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Tracing Users' SQL Statements Administration Tips

Tracing Users' SQL Statements

When tuning a database, it's important to know what SQL is being issued by Users, and how
it is being parsed and executed. There are a number of approaches to obtaining such
information.

EXPLAIN PLAN
If you know the SQL being submitted, you can simply generate an explain plan for it, and
have that plan sotred within a table created specially for the purpose.

To create the explain plan table, you execute the utlxplan.sql script provided by Oracle in
the ORACLE_HOME/rdbms/admin directory. It creates a table called, cunningly enough,
PLAN_TABLE. Once that's done (and, since it's a genuine table, it only needs to be done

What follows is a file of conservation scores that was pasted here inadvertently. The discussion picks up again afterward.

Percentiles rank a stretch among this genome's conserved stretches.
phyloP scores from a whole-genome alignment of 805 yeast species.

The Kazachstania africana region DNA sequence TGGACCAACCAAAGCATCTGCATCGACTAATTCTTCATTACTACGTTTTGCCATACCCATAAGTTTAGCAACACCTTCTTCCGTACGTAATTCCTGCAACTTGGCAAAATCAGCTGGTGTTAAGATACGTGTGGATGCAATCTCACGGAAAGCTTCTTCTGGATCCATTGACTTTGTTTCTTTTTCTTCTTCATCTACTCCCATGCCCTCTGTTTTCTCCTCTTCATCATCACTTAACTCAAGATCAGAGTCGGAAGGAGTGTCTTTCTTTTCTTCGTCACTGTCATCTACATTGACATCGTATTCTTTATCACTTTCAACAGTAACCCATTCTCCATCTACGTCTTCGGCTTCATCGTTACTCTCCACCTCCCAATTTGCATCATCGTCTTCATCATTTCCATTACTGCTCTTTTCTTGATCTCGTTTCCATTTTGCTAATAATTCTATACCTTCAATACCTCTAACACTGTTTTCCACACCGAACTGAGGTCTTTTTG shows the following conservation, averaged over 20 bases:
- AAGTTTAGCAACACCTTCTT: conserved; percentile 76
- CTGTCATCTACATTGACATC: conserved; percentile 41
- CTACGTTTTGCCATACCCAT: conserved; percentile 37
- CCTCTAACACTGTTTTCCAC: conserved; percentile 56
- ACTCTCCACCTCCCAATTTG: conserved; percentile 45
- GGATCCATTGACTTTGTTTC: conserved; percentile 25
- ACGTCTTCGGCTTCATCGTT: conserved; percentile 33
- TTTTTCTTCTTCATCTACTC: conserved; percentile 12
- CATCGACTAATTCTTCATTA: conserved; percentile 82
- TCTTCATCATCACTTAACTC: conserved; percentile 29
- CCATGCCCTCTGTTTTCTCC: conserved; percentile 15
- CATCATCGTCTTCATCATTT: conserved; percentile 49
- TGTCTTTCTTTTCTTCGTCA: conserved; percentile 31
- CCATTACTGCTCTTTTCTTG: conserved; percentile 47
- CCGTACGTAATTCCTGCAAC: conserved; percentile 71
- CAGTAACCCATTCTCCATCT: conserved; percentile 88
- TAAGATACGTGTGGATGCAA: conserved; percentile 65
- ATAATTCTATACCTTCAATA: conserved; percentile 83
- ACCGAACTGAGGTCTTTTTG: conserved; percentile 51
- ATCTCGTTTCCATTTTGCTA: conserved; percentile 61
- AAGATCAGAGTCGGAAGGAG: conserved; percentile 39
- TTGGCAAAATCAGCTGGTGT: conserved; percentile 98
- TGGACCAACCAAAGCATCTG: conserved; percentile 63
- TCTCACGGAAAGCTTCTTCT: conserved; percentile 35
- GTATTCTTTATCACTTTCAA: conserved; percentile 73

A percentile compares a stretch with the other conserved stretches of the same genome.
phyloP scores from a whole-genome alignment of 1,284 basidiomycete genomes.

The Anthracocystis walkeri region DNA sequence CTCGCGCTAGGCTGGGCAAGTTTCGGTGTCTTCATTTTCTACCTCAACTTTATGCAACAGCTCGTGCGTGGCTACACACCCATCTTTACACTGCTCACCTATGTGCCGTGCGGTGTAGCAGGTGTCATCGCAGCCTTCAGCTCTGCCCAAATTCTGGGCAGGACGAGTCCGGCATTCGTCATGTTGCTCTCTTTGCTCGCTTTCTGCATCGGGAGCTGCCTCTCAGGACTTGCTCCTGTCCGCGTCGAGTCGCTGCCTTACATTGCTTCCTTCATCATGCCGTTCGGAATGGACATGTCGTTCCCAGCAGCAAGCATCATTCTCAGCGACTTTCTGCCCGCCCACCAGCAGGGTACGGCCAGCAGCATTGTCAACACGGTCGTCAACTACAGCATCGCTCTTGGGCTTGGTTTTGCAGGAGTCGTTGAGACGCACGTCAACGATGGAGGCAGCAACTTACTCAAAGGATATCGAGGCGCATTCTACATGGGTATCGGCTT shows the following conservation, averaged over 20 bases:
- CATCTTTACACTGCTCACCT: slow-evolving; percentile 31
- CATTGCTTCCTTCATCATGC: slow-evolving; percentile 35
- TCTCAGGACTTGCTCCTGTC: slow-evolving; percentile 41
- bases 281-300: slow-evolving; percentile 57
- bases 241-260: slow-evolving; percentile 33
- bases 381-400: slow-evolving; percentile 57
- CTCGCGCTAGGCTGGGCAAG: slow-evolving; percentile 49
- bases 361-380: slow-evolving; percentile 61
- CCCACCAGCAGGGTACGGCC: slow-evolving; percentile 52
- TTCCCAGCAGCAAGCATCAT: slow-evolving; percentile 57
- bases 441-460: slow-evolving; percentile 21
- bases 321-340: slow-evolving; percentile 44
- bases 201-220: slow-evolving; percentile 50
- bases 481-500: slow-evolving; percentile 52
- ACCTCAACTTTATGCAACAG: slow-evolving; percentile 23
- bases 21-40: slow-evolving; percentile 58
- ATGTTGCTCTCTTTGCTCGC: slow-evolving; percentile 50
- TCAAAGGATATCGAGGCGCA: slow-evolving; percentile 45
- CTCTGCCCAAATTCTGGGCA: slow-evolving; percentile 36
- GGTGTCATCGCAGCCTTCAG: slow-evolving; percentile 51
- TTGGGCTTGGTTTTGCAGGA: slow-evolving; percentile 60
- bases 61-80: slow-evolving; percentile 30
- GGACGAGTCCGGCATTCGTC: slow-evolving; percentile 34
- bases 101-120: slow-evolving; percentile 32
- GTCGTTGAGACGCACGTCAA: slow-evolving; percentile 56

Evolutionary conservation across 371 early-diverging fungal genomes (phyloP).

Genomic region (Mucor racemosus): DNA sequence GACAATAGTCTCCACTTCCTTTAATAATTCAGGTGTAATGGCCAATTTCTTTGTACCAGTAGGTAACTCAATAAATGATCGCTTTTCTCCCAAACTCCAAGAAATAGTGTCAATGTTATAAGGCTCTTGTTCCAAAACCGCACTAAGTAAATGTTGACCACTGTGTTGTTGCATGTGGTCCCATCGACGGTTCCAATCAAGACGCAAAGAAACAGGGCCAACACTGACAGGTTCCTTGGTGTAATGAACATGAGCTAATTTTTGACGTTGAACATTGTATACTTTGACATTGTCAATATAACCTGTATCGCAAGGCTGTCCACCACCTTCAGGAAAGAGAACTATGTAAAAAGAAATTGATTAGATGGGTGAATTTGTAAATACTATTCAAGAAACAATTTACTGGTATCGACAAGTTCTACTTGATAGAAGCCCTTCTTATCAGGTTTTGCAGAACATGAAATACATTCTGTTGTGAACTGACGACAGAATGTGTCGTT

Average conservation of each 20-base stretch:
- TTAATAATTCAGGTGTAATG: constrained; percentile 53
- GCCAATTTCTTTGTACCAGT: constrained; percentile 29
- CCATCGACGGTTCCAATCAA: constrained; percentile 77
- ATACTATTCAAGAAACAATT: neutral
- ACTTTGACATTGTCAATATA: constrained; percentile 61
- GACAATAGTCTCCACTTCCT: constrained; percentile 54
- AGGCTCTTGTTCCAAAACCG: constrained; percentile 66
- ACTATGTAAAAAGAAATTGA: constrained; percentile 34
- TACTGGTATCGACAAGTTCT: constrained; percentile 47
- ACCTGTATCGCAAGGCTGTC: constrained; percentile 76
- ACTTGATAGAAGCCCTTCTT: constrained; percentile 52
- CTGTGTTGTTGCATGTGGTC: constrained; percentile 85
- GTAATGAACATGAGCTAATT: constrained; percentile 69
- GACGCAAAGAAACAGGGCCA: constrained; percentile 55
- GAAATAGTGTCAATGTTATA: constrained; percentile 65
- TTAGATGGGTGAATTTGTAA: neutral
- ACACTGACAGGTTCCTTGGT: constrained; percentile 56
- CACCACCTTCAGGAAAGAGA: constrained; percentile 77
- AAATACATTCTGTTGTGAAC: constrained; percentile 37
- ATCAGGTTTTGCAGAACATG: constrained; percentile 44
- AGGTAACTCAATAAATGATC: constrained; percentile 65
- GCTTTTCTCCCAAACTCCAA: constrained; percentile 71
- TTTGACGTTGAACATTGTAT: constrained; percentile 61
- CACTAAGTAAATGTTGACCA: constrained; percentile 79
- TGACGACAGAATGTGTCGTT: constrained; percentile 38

once), you issue this sort of command:

EXPLAIN PLAN FOR


SELECT * FROM SCOTT.EMP;

This doesn't actually execute the query (so there are no performance or I/O complications
to worry about), but the plan that would be produced were it to be submitted by a User
for real is written into PLAN_TABLE. You can thus simply query the table, and see what
sort of execution plan is being produced for each statement. You probably want to
truncate the table after each analysis, so it doesn't get cluttered with a myriad of
execution plans.

SQL TRACE and TKPROF


Instead of writing the plan into a static table, Oracle is able to generate a user-process
trace file containing the crucial information. Unfortunately, the tracefile output is only
readable by humans if they have advanced degrees in hieroglyphics and the subtleties of
Sumerian palace intrigues. Therefore, we have to pipe the raw stuff through the TKPROF